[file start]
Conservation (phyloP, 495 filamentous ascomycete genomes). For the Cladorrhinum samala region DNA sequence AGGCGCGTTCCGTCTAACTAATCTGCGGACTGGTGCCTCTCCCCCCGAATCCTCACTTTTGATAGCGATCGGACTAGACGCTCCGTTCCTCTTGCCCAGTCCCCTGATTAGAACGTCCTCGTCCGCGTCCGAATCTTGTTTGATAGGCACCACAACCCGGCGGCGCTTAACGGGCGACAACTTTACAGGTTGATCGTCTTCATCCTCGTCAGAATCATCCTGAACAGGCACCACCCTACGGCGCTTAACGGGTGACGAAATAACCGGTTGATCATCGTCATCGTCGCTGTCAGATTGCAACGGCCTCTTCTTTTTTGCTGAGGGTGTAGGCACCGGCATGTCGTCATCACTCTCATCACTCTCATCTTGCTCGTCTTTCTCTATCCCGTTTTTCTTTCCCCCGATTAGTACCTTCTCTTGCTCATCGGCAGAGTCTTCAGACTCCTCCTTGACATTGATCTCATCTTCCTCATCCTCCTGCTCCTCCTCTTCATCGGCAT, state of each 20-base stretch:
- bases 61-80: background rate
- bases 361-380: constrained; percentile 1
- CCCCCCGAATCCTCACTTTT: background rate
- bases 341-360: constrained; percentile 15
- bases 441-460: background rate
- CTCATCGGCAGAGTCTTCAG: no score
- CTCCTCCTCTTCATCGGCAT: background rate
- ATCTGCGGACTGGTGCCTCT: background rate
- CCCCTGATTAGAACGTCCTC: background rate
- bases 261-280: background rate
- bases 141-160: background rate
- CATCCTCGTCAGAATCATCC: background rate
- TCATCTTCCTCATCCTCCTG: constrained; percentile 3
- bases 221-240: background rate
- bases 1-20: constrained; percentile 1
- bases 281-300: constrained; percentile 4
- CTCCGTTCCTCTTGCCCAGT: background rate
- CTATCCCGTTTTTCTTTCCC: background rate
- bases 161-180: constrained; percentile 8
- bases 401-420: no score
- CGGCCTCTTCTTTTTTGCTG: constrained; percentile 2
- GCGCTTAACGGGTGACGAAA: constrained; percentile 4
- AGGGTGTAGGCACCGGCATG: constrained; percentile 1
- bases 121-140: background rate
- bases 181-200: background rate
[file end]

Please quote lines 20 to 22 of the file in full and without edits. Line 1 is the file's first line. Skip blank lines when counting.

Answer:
- bases 161-180: constrained; percentile 8
- bases 401-420: no score
- CGGCCTCTTCTTTTTTGCTG: constrained; percentile 2